Sanitizing empire: From occupation to epidemic in Haiti

Mohammed Berrada, The New School for Social Research, NY
50+ years of Independence and still serving the master: The slow violence of economic servitude

12.15: Plenary Panel – Disaster Relief: Charity and Humanitarianism (Main Auditorium)
Martin Cottingham, Islamic Relief
Hamid Azad, Muslim Aid

Chair: Shamira Meghani

13.00: Lunch Break

13.45: Creative Contributions for Kala Sangam performance (all delegates)

14.00: Plenary – Humanitarian Challenges (Main Auditorium)
Barry Munslow, Liverpool School of Tropical Medicine
Learning from the past whilst trapped in the present: humanitarian challenges now and for the future

Chair: Anthony Carrigan

14.15—16.00: Writing environmental justice: A participatory ‘zine workshop (Room 3)
Melanie Böckmann, University of Bremen

14.45: Plenary Panel – Poetics of Recovery (Main Auditorium)
Anne Collett, University of Copenhagen
‘Growing Towards New Meaning’: Poetic response to the Great East Japan disaster of 3.11

Minoli Salgado, University of Sussex
Disasters natural and unnatural: Bearing witness to war and the tsunami in A Little Dust on the Eyes

Chair: John McLeod

15.30: Refreshment Break

15.45: Panel 5 – Framing Crisis and Emergency (Main Auditorium)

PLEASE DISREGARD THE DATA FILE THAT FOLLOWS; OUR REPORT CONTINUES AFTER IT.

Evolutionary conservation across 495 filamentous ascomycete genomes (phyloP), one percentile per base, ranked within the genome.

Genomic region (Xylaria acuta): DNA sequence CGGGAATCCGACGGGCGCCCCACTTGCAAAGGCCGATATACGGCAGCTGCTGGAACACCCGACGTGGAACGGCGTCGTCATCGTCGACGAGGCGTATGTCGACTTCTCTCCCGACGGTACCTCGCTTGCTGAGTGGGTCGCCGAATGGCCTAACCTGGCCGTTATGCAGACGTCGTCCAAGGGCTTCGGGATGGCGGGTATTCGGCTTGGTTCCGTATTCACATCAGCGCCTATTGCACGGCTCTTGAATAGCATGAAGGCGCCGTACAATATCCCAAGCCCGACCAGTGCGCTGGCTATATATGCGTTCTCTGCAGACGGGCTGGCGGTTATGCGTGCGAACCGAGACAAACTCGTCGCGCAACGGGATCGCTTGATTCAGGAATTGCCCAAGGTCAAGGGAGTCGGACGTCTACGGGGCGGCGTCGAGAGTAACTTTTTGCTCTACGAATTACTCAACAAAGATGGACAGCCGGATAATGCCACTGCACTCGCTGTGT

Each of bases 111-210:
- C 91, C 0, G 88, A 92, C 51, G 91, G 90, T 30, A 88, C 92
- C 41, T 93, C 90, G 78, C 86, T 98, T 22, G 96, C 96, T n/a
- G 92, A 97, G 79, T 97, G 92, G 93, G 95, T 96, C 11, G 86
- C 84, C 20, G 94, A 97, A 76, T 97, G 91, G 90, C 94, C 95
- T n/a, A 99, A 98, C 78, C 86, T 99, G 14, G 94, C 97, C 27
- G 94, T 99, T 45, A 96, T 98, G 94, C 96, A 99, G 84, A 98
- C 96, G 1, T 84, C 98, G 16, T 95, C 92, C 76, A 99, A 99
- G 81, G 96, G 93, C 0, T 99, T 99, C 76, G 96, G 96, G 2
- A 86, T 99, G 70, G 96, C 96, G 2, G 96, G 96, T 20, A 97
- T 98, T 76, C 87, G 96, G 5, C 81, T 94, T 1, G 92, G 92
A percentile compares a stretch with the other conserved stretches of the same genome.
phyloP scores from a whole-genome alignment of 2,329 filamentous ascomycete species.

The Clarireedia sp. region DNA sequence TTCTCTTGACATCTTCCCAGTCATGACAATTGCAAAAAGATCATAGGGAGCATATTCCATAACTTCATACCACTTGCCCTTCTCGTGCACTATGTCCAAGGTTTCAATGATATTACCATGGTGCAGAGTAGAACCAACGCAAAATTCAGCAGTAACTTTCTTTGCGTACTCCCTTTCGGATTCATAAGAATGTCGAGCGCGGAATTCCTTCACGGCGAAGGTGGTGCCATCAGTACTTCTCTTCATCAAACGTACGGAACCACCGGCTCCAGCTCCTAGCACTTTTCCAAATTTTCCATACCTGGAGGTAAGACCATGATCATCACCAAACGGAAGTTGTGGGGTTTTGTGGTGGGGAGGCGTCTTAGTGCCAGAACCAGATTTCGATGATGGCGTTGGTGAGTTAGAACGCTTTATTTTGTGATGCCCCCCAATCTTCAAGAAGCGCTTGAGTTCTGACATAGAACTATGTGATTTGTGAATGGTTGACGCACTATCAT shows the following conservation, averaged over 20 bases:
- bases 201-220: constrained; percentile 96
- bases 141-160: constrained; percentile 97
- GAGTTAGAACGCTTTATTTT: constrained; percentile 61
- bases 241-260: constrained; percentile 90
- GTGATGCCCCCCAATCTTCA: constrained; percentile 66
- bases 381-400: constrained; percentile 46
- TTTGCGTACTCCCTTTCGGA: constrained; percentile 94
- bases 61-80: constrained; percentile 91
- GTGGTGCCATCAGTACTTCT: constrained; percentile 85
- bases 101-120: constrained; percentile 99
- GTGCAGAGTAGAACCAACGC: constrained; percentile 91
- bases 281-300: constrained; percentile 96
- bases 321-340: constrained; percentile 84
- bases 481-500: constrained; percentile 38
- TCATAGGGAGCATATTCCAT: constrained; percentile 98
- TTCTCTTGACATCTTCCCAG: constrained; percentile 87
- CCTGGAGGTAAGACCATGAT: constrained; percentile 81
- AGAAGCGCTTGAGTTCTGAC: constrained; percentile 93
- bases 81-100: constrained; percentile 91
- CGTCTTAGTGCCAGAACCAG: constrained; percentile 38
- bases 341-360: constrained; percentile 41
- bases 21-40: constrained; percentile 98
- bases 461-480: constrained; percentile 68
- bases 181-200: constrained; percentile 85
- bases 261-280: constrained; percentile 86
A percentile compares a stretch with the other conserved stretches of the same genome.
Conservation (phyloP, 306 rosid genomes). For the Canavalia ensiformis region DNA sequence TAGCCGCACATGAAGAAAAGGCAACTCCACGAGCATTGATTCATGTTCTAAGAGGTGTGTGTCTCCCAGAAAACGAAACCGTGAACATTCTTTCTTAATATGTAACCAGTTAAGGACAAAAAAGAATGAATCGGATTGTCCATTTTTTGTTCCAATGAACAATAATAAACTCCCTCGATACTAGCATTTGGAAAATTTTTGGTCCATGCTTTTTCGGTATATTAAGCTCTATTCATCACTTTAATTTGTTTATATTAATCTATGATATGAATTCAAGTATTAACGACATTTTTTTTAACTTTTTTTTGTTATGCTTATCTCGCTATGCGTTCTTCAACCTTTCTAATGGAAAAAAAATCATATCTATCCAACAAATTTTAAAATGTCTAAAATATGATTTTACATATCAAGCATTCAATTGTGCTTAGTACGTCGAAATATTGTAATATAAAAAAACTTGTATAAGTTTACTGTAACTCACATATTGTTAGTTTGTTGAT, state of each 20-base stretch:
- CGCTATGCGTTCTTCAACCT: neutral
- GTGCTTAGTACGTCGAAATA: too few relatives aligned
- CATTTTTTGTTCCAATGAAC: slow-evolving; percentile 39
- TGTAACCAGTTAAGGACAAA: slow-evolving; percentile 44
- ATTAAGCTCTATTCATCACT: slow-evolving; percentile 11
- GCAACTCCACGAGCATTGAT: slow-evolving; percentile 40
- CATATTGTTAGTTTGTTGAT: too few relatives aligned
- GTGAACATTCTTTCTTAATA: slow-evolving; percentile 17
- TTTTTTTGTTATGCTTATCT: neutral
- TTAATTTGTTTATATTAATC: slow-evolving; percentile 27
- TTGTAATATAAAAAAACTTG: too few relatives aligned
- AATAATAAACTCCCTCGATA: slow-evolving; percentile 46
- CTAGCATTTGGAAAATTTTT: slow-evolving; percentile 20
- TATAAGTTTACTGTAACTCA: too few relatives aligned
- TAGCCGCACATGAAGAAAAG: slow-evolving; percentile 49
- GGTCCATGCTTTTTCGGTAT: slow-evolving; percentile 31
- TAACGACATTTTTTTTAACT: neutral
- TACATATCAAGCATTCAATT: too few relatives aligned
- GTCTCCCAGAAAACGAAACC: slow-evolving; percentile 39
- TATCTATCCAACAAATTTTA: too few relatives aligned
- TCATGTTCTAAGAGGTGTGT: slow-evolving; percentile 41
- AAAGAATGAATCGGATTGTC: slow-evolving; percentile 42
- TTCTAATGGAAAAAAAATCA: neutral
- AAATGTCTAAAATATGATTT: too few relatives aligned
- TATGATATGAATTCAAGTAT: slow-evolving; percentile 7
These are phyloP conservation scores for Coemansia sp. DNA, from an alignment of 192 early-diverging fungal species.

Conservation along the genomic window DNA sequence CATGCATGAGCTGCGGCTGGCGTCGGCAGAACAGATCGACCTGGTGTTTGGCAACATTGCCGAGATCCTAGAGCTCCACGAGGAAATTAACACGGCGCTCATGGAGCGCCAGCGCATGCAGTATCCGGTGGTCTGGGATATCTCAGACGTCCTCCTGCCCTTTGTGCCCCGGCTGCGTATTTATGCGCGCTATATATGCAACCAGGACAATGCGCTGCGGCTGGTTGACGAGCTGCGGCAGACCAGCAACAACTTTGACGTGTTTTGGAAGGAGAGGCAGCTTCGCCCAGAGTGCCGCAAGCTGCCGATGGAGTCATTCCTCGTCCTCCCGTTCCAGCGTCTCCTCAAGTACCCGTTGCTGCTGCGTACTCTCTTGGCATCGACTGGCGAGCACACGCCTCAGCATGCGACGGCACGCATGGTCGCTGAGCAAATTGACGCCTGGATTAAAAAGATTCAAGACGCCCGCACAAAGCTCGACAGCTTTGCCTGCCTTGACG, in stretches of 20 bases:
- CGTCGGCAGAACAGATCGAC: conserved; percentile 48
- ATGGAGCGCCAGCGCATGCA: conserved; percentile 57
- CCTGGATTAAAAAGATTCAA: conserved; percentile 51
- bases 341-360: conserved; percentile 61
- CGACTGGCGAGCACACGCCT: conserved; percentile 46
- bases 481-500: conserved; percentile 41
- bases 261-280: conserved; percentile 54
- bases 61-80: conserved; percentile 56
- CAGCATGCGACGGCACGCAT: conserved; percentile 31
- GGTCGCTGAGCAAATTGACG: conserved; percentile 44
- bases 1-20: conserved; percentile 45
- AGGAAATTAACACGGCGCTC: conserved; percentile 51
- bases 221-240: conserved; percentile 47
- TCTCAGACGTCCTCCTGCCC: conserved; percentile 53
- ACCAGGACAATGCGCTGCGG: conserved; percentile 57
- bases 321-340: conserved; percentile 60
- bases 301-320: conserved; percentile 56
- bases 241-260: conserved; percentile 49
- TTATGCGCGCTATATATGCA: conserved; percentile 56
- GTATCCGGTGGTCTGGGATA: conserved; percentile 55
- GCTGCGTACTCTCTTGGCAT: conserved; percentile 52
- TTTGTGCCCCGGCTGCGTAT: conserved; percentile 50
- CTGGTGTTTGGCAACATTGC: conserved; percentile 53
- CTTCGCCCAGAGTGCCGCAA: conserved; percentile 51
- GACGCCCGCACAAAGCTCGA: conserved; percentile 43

Agnes Woolley, Royal Holloway & Mariangela Palladino, Keele University
Responding to crisis: Forced migration in the twenty-first century

Sam Haddow, Central School of Speech & Drama, University of London
Framing an Emergency

Chair: Marjaana Jauhola

15.45 Panel 6: Writing Political Structures (Millennium Room)
Lucy Evans, University of Leicester
Writing on the ‘verge of disaster’: A noir aesthetic in Edwidge Danticat’s Claire of the Sea Light

Nicola Robinson, University of York
Debating disaster reconstruction: The South Asia tsunami in Sri Lankan literature

Chair: Philip Kaisary

16.30: Relocate for Reframing Disaster: Commemoration and Creativity (17.30–21.30 @ The Tetley; dinner incl. for conference participants; bar open till 11pm)

Reframing Disaster: Commemoration and Creativity
The Tetley, Hunslet Road, Leeds

5.30pm: Anthony Carrigan, welcome and exhibition introduction
6.00pm: Susan Meiselas interviewed by Jay Prosser
7.00pm: Dinner for conference participants
7.30pm: Francesca Moore on Bhopal: Facing30
8.15pm: Minoli Salgado Q&A and reading from her poetry and new novel
A Little Dust on the Eyes
9.00pm: Kala Sangam dance performance

Saturday 29 November: Business School, University of Leeds

09.15: Registration and Refreshments

09.45: Panel 1 – Climates of Disaster (Maurice Keyworth LT G02)
Fuad Ali, University of Greenwich
Decolonising Macaulayian political ecologies: Through Rana Plaza and Motijheel

David Higgins, University of Leeds
Colonialism and climate change: Representing the Tambora eruption of 1815

Chair: Sourit Bhattacharya

09.45: Panel 2 – Humanitarian Continuities (Seminar Room 106)
Marjaana Jauhola, University of Helsinki
Everyday politics of post-disaster humanitarianism in the urban Banda Aceh, Indonesia